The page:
Top 6 Places to Experience the Tea Ceremony in Japan

Posted by Mimsie Ladner on

Visiting Japan? Lucky you! Japan is certainly one of our favorite countries, not only because the people are so incredibly kind, the food is amazing and the culture is so rich, but because the tea is out of this world! Of course, no visit to Japan is complete without experiencing the Japanese tea ceremony, and there are plenty of places that offer guests the opportunity to enjoy this unique tradition. Read on for a few of favorites.

What is the Japanese tea ceremony?

Chado (“the way of tea”) is the Japanese method of preparing and serving tea and is perhaps the most ritualistic tea ceremony in existence. It is generally held in a sparsely decorated room with a designated area in which tea is meticulously prepared and served to kneeling guests.

The tea ceremony is rooted in Zen Buddhism and serves as a spiritual practice in which participants are encouraged to remove themselves from the mundane world and truly exist in the moment. Matcha – ground tea leaves – and hot water are added to a chawan (tea bowl) and whisked by a tea master, who uses artful movements perfected over the past few centuries. The bowl of the tea is then presented to guests, often with a sweet treat called wagashi.

Where can I experience the tea ceremony in Japan?

Camellia

Kyoto, Japan

Situated in the heart of Gion – Kyoto’s most famous geisha district – Camellia provides a wonderful tea ceremony experience. At the start of your session, your instructor will welcome you with a brief introduction to the history and culture surrounding Japanese tea, before performing the tea ceremony itself. You’ll also have the chance to make your own bowl of frothy matcha. Not in Japan? No worries! Camellia also offers a virtual tea ceremony that you can enjoy from the comfort of your living room, no matter where you are in the world!

Hotel Chinzanso

Tokyo, Japan

You’d be forgiven for thinking you’d wandered into an enchanted forest when stopping by Hotel Chinzanso in Tokyo, Japan. After all, the bustling streets of the nation’s capital are just outside the doors of this luxurious retreat. Truly an urban oasis, the hotel’s picturesque garden is in bloom throughout the year, and is the site of the hotel’s own traditional tea house. Here, a resident tea master leads a tea ceremony that is sure to be the highlight of your stay.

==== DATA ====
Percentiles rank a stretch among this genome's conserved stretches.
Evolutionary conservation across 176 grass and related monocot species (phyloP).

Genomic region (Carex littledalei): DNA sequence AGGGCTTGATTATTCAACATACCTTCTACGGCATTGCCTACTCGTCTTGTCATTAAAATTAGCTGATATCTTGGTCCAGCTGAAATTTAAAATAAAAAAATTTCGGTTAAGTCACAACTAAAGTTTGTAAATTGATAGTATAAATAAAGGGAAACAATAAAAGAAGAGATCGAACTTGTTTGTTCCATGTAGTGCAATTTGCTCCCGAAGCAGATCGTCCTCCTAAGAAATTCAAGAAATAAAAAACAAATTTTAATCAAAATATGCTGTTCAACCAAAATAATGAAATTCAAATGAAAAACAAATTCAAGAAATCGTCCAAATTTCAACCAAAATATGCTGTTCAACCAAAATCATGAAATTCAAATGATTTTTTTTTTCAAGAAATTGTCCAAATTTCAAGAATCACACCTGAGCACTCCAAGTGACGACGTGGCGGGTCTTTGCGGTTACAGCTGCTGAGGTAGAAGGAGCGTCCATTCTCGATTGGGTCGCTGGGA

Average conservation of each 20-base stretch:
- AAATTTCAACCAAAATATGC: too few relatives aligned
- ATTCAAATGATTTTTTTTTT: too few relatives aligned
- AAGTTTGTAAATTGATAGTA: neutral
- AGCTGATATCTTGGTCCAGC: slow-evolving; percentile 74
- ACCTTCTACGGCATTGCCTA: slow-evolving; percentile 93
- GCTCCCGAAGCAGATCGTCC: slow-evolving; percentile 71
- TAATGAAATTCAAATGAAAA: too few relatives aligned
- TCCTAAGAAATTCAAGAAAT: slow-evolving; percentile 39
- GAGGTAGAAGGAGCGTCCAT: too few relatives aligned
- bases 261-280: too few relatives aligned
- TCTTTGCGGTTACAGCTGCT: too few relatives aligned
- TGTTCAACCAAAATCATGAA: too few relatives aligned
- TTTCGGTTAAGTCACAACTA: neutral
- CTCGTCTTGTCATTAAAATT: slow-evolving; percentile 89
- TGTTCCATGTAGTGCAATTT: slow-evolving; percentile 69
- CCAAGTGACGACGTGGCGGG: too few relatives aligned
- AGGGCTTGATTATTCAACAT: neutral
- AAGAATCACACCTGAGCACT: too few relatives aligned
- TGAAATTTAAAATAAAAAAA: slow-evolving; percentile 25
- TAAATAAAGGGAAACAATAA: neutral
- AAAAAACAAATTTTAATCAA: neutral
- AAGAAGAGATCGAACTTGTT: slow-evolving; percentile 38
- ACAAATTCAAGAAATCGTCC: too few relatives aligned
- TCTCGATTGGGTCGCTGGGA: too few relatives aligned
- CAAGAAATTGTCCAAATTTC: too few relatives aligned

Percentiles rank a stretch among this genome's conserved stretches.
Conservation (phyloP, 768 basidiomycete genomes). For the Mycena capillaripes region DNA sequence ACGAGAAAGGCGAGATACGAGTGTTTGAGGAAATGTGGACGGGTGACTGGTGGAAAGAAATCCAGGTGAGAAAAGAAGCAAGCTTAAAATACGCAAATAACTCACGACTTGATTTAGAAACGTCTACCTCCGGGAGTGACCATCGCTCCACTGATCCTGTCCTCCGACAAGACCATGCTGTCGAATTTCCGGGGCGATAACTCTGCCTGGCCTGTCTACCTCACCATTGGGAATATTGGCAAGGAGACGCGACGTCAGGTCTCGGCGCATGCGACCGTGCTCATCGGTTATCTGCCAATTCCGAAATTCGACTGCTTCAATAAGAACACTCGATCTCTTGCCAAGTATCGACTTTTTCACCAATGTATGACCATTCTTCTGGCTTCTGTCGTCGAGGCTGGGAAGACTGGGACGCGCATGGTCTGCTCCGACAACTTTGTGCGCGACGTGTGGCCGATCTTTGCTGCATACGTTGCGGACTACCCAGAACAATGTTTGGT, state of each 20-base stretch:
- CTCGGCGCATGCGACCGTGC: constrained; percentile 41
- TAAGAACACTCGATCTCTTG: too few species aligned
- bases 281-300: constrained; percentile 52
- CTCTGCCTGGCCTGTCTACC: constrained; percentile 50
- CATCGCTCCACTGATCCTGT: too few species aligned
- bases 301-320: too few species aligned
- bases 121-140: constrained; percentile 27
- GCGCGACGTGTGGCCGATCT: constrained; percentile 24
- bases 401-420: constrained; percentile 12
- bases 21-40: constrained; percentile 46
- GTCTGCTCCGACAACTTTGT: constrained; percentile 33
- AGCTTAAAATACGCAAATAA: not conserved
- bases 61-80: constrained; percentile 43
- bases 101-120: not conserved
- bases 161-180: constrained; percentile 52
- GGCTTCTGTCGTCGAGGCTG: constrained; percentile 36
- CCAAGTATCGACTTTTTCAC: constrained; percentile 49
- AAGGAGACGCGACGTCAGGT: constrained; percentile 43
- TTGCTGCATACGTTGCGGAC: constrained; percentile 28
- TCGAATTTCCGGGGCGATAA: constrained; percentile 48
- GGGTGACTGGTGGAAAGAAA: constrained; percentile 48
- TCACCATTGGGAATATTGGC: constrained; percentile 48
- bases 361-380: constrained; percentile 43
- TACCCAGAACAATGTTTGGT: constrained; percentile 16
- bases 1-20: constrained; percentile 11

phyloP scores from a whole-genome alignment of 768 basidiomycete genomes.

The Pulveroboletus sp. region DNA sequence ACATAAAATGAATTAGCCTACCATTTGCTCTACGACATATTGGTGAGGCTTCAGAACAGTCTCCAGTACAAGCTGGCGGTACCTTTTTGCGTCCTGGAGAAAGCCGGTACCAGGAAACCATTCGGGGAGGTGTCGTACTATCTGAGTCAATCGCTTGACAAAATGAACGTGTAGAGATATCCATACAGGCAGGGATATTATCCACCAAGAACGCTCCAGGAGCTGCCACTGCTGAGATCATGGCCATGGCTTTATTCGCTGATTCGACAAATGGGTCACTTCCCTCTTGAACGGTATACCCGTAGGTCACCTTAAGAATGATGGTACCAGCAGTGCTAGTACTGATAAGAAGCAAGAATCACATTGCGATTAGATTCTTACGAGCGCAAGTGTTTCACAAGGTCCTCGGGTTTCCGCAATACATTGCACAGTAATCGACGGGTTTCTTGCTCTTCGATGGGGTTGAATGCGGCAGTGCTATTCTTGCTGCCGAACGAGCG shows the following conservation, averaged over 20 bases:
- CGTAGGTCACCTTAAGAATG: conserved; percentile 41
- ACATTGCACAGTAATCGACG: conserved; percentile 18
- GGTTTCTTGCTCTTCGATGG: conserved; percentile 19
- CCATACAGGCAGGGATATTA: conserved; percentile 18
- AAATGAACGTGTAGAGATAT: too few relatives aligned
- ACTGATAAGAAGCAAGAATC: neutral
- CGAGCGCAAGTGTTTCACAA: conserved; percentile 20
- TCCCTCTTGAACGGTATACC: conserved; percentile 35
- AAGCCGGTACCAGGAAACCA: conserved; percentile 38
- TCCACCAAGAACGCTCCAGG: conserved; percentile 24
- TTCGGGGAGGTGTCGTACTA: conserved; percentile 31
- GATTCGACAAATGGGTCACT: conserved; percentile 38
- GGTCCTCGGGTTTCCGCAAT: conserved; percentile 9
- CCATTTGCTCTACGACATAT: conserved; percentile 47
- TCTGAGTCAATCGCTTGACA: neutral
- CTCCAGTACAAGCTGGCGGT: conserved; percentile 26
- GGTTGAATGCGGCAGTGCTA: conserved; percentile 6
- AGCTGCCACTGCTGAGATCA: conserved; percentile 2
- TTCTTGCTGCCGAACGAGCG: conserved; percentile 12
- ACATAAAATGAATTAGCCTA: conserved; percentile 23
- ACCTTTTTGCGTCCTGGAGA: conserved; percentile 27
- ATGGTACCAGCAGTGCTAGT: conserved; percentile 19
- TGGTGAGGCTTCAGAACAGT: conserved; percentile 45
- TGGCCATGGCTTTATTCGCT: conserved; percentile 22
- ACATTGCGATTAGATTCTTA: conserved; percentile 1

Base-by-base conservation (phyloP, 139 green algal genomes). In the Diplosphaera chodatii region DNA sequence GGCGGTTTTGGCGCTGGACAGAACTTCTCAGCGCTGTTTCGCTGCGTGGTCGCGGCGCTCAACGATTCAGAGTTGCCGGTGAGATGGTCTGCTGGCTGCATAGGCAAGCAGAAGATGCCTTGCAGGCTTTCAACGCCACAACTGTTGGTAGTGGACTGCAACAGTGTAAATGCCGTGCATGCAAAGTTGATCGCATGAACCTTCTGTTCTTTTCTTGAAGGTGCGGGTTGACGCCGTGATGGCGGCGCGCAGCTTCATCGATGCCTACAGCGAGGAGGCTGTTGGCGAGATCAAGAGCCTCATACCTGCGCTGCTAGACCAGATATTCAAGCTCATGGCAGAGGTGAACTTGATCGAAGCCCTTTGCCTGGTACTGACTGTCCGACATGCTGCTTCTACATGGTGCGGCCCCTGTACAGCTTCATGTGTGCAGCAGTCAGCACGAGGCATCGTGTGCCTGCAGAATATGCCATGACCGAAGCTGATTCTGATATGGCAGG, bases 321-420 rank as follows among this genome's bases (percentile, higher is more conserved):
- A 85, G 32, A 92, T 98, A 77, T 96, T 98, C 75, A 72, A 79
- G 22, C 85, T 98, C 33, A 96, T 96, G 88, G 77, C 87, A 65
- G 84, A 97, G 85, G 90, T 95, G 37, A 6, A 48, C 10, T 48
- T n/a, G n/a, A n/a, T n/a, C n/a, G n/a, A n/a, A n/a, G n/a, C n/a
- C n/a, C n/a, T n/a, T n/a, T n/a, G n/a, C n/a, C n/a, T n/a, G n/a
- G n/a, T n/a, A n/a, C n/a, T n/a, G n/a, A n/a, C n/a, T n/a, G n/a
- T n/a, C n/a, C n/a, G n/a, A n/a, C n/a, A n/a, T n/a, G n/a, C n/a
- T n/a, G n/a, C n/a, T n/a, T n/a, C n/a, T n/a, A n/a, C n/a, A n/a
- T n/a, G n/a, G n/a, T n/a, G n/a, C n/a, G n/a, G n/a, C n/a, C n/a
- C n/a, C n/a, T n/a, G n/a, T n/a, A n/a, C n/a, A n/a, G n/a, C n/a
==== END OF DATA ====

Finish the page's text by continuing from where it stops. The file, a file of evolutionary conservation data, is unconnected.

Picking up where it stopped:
Tondaya

Kyoto, Japan

With roots as a kimono wholesaler, this lifestyle museum of sorts is housed in a machiya (traditional wooden house) and offers a number of Japanese cultural activities travelers can enjoy, including kimono photo sessions, and flower arrangement and calligraphy classes. Of course, tea lovers shouldn’t pass up the opportunity to sit in on a demonstration of the Japanese tea ceremony. For an extra fee, you can enjoy the experience from a VIP seat.

Joukeian

Kyoto, Japan

A short drive from Kyoto Station, Joukeian is operated by Matsumoto Soko, a tea master who has more than 30 years of experience in the art of the tea ceremony. You can select from a variety of courses, from a beginner’s introduction class, to the more in-depth chaji course, a four-hour experience. For a truly unique tea ceremony experience, opt for the night course, which is held in candlelight.

Happo-en

Tokyo, Japan

Situated in a garden adorned with 500-year-old bonsai trees, Minato tea house is the ideal setting for a serene tea ceremony. Cozy up on a traditional tatami mat and enjoy the views of the garden while you are treated to an unforgettable tea ceremony. If you’re pushed for time, you can also just enjoy a bowl of matcha and traditional sweets.

Maikoya

Locations in Tokyo, Osaka and Kyoto, Japan

With locations across Japan, Maikoya caters to many a traveler hoping to experience the beauty of Japanese culture. Here, visitors can try on a kimono, learn about the culture and history of the tea ceremony through a small exhibition, listen to the symbolism of the ritual from the hosts and watch a demonstration of the tea ceremony. The experience concludes with visitors trying their hand at making matcha tea.

Want to learn more about Japanese tea? Check out Gachi’s Japanese tea offerings here.

Culture Matcha Travel

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